"Life" with a Big "L," even in a multi-million year experience, seemed to be pretty derivative, and repetetive, and predictable. That there weren't really any truly novel yet generalizable epiphanies left out there in the vastness. Because the distillation, the... "codification" of those concepts and beliefs (whether through the vehicle of philosophy, or science, or religion) made them bland and understandable, yet ultimately empty of individualized meaning.

But, "life" with a little "l" was still somehow precious, particularly to the individual that was living it. Regardless of whether it was a 70 year-old human who was choosing to die, or a multi-million year old organic computer, it was life, with a little "l," that was precious. It may have been simple, or totally remarkable, but in the end, one was no more precious than the other. They just... were.

So, for me, this story was far from religious. But then, so am I.

But, perhaps that is the true genius of this tale.

As Mr. Tweedy said,
They blur all those lines that we're used to keeping sharp and show how everything can flow together.
I saw and heard and shaped this artistic, amorphous tale into an intellectual and non-theistic experience, because that existential approach is bounded by my own personal beliefs. But, this beautiful and deep and majestic tale may also support and renew the beliefs of somebody who is religious, and they may have felt their mystery and faith and spirituality reborn.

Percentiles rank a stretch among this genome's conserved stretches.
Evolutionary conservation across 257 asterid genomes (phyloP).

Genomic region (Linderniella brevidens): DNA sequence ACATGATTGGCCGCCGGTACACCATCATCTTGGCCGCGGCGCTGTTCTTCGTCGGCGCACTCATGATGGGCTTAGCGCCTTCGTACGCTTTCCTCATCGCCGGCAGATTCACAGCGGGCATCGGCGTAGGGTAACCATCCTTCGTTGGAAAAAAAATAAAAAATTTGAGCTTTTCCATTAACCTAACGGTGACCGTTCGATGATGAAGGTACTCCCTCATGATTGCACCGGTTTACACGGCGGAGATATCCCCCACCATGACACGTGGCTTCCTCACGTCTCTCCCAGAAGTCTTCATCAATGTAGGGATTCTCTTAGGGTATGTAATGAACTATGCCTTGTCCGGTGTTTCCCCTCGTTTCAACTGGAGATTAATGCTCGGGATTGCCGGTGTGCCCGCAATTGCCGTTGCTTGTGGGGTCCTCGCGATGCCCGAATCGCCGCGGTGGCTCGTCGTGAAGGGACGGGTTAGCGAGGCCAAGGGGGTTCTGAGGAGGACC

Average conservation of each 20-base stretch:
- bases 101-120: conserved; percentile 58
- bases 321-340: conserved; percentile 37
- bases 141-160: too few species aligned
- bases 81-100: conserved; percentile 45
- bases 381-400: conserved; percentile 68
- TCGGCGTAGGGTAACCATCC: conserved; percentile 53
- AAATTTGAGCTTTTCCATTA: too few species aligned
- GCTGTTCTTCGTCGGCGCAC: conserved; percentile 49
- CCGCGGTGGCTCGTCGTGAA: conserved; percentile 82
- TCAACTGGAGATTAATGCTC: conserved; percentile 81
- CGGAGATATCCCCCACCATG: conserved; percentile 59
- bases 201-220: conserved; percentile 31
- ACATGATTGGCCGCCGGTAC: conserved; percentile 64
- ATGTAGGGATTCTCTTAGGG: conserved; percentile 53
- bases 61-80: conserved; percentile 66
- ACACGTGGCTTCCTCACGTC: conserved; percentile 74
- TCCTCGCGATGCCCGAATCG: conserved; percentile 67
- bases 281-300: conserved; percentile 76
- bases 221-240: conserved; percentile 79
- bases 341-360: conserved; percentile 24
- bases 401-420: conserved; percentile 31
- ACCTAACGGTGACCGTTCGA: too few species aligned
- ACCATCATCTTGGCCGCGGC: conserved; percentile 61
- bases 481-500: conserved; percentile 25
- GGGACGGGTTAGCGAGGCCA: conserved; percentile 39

What I hear the story saying is, "Regardless of what it meant to you, or how you internalized it, it's OK."
"The very existence of flame-throwers proves that some time, somewhere, someone said to themselves, 'You know, I want to set those people over there on fire, but I'm just not close enough to get the job done.'" ~ George Carlin

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Post by Mr. Tweedy » Thu Oct 02, 2008 3:43 pm

Igwiz wrote:So, for me, this story was far from religious. But then, so am I.
I'd love to hear you guys expound. I started another thread for the purpose. Stop on over if you don't mind some friendly discussion with a guy who considers himself ultra-religious.
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Post by Kevin Anderson » Thu Oct 02, 2008 10:19 pm